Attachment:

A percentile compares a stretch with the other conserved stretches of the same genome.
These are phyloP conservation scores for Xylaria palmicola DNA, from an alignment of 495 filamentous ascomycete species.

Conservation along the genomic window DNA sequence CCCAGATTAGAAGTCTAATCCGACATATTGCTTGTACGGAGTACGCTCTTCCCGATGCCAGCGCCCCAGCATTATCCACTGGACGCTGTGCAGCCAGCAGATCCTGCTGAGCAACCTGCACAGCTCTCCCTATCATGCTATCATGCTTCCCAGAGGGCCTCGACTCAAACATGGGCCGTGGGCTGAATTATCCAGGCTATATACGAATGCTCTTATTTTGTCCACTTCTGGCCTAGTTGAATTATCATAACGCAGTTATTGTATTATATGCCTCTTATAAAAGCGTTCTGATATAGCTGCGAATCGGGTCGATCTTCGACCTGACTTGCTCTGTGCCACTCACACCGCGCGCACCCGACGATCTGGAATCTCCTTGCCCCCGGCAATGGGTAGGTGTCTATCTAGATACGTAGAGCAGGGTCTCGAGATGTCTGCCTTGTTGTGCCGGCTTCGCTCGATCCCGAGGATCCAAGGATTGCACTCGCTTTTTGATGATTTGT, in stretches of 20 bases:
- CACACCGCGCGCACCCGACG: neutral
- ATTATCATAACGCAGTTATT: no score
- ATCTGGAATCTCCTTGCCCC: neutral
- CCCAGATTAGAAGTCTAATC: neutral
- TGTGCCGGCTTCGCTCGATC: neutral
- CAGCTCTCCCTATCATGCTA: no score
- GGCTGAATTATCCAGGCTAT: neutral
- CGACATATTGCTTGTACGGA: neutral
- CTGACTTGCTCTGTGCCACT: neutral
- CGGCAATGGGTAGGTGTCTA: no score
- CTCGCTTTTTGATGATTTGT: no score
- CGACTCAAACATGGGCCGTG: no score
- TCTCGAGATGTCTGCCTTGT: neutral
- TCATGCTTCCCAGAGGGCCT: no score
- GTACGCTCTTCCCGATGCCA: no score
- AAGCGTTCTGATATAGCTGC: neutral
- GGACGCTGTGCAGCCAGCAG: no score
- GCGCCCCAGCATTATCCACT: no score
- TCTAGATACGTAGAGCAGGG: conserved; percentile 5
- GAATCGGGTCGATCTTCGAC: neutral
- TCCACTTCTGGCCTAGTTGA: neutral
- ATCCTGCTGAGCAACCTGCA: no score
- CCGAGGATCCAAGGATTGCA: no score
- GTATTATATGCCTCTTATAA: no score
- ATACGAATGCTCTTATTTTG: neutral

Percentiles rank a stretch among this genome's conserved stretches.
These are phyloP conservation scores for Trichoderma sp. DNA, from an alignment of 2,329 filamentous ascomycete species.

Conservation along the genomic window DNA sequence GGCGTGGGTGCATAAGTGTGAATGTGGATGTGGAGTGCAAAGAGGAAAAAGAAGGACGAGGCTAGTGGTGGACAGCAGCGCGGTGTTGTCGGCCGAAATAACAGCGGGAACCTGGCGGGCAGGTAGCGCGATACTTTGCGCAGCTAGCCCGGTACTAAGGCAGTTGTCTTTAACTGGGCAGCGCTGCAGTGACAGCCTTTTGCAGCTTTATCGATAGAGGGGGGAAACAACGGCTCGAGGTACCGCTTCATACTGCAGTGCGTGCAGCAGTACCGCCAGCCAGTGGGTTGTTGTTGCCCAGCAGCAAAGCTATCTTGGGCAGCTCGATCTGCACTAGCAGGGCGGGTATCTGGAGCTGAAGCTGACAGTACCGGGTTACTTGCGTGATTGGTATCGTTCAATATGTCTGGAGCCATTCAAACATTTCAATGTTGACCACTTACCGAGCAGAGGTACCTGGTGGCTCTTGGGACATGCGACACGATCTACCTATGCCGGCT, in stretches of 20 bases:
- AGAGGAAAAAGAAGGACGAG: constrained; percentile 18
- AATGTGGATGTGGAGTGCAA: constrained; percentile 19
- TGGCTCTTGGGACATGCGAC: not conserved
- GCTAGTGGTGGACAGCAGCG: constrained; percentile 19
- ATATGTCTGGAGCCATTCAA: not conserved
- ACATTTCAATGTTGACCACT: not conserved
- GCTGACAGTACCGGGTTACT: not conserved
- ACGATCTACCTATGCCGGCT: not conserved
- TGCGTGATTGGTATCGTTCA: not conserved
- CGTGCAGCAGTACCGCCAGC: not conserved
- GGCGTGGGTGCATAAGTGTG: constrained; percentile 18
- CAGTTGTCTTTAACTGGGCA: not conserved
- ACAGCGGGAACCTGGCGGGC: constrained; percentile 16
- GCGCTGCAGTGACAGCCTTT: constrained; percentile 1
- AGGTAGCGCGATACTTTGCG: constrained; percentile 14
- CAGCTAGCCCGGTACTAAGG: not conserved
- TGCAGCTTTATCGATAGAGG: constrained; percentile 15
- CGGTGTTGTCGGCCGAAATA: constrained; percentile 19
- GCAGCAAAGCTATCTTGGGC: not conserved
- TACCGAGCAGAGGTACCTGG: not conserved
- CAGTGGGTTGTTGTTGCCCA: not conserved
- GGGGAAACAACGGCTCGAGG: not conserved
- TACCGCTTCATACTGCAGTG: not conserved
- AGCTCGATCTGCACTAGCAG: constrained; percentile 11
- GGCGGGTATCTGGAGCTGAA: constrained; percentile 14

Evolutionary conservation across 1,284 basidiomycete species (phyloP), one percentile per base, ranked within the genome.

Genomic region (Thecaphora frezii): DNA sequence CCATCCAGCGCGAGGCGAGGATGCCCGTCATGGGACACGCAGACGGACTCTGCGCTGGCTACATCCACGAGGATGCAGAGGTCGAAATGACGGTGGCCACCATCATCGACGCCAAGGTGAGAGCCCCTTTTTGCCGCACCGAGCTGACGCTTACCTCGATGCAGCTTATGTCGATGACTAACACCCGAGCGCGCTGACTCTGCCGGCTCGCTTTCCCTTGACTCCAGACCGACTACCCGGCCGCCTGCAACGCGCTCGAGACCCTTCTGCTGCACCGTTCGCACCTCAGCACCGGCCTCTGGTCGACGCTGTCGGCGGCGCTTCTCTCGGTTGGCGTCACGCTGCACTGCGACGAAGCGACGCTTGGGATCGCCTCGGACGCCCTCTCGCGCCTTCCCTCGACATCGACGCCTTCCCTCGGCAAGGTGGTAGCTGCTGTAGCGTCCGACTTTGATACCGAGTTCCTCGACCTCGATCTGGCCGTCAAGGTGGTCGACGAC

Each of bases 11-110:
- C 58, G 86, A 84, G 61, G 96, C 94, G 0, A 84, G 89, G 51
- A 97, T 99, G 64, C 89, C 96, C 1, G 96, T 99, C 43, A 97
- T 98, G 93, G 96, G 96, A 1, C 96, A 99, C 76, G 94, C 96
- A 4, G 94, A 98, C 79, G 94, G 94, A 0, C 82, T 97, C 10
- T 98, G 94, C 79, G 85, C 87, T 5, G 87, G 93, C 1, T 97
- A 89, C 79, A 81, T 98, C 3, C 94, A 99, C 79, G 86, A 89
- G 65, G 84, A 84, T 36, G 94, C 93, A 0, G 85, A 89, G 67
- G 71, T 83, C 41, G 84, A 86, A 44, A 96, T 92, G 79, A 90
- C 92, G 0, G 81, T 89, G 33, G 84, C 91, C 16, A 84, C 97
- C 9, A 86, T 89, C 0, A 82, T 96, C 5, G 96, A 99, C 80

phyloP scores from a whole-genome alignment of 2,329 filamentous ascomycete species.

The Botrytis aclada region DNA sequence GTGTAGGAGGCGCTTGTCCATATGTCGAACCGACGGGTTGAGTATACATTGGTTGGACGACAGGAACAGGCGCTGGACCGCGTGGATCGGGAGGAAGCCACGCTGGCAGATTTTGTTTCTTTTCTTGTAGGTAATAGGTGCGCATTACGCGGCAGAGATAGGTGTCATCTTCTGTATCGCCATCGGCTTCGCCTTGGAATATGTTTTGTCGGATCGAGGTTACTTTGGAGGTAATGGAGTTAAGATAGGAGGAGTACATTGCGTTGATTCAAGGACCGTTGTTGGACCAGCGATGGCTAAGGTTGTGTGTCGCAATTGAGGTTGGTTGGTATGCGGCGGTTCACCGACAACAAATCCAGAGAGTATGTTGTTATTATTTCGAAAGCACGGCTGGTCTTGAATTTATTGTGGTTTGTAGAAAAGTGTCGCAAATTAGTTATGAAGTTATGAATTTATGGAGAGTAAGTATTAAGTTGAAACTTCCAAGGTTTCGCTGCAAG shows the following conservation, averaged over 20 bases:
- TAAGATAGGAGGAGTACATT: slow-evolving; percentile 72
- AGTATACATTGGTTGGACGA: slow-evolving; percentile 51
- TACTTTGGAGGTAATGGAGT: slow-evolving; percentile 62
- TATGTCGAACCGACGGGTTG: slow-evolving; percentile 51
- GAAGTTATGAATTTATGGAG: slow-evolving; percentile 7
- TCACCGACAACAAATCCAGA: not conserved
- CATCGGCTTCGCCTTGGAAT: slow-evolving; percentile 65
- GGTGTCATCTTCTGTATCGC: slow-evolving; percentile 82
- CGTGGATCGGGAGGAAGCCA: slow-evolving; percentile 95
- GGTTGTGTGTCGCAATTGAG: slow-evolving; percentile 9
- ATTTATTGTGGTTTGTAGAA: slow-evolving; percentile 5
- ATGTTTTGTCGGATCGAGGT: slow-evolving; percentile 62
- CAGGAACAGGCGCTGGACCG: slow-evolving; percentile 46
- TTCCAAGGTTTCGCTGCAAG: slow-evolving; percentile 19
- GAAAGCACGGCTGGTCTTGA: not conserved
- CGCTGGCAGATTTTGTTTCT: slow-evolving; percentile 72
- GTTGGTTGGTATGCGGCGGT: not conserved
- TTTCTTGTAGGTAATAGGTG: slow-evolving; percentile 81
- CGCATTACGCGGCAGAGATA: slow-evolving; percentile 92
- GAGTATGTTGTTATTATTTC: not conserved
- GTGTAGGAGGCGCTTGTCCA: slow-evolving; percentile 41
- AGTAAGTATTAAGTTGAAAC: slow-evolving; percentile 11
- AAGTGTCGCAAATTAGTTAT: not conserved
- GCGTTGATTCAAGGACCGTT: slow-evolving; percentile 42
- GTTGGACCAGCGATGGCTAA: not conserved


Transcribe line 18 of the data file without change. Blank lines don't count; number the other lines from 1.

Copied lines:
- GTACGCTCTTCCCGATGCCA: no score